By Consul Jonathan Warren

Chef Guy Savoy and Chef Alain Ducasse

Les Folies Bergere Las Vegas 1959
Les Folies Bergere Las Vegas 1959
 Louise de Vilmorin​
About John C. Frémont, a fluent Francophone, was the first to
put Las Vegas on the map.
 ​Alliance Française de Las Vegas is an educational organization promoting French language and culture. Our mission is to promote French language learning and French cultural awareness and interaction in Las Vegas. ​We are a non-profit organization. 

​French culture has had a tremendous influence in Las Vegas since Las Vegas was first placed on the map, generations before the formation of the Las Vegas Strip.  That influence has escalated ever since. John Charles Frémont, was an American military officer and explorer of the American west.  He was first to place Las Vegas on any map, in 1854.  Frémont’s father was a French teacher who had fought on the side of the Royalists in the French revolution, then settled in Georgia, USA French Influence on Las Vegas.

​ The French community in Las Vegas was most notably established in 1925, when Louise de Vilmorin, a Parisian from an aristocratic family and later famed author, moved to Las Vegas.  Here she wrote of the inspirational drive of the people and the extraordinary opportunity of the place. 

The French-speaking Principality of Monaco, the oldest monarchy in Europe, was the first country to establish diplomatic representation in Las Vegas in 1956.  That was when Prince Rainier III appointed the former Husband of Louise de Vilmorin, Henry Leigh Hunt, to the post of Honorary Consul of Monaco in Las Vegas.  Both France and Monaco have consular missions in Las Vegas now. 

Les Folies Bergere Paris, 1893 Les Folies Bergere Las Vegas 1959 Generations later, the spectacular shows of vintage Las Vegas, including Les Folies Bergere, Casino de Paris, Lido de Paris and more were all inspired by their predecessors in France.  Later arrivals such as Crazy Horse Paris at the MGM were direct imports from the City of Light. The first themed casino in Las Vegas, opened in 1942, was (arguably) the Monte Carlo Club on Fremont Street, named for the glamorous casino district established in 1868 in the ancient Principality of Monaco.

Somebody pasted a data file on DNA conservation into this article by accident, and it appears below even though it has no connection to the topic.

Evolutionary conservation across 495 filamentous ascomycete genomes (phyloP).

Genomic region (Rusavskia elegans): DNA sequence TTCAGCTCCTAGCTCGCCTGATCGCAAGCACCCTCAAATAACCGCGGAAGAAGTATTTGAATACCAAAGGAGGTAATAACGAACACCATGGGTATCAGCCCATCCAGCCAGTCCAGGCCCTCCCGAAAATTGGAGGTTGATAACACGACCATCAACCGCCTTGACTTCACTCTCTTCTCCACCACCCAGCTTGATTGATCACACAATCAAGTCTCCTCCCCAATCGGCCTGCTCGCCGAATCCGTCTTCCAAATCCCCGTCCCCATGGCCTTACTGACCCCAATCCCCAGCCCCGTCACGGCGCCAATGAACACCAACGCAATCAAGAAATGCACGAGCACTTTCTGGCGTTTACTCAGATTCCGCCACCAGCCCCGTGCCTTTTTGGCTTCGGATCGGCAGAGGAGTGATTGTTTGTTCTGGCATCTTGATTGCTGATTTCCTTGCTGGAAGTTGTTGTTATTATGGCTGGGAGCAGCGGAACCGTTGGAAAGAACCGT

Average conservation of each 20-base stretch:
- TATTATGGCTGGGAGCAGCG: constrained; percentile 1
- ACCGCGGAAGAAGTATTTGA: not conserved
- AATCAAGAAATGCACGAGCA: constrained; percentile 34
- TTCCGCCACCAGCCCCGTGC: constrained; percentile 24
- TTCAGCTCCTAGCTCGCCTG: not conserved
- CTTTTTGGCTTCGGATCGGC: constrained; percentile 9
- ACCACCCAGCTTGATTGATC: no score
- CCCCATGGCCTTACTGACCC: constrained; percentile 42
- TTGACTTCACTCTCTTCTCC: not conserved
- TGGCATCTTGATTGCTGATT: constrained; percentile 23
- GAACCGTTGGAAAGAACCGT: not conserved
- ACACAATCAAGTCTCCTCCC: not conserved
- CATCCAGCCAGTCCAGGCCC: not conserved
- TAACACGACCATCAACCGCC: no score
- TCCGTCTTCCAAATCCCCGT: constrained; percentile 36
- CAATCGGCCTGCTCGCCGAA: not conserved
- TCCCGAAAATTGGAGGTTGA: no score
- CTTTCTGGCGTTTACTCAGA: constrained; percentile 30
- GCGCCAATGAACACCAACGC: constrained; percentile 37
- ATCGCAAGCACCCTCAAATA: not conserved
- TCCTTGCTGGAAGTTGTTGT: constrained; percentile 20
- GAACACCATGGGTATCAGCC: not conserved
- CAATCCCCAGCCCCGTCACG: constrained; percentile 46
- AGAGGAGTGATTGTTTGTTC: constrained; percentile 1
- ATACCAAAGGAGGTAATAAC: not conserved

The following decade saw the opening of the south-of-France themed Riviera Hotel, which is presently joined on the Strip by the Monte Carlo Hotel and Casino and Paris Las Vegas hotel and casino.  These properties host thousands of guests every day.  A half-scale replica of the Eiffel Tower itself crowns the Center Strip at the front of Paris Las Vegas, next to replicas of the Arch de Triomphe and Paris Opera House, of similar scale. Las Vegas Icons Seigfried and Roy got their start in Monte Carlo, where their first big cat act became the stuff of legend when their cheetah left the stage for the kitchen.  They later welcomed HSH Prince Rainier III and then Crown Prince Albert of Monaco to Las Vegas.

Chef Guy Savoy and Chef Alain Ducasse at Mandalay Bay Hotel in Las Vegas Cirque Du Soleil is a Las Vegas institution 

Nearly every major hotel in Las Vegas boasts its own show produced by Guy Laliberte’s Cirque de Soleil. Other French Canadians such as Celine Dion are Las Vegas institutions.  

French chefs such as Joel Robuchon, Alain Ducasse and Guy Savoy have based major operations and their largest restaurants in Las Vegas.  Here they join long-time resident gourmet French chefs such as Andre Rochat and Francophone cuisinists and nightclub operators such as Moroccan Victor Drai. 

​As the French population has grown, so too has the population of francophone countries in Africa, the South Pacific and Southeast Asia.  

French Influence in Las Vegas

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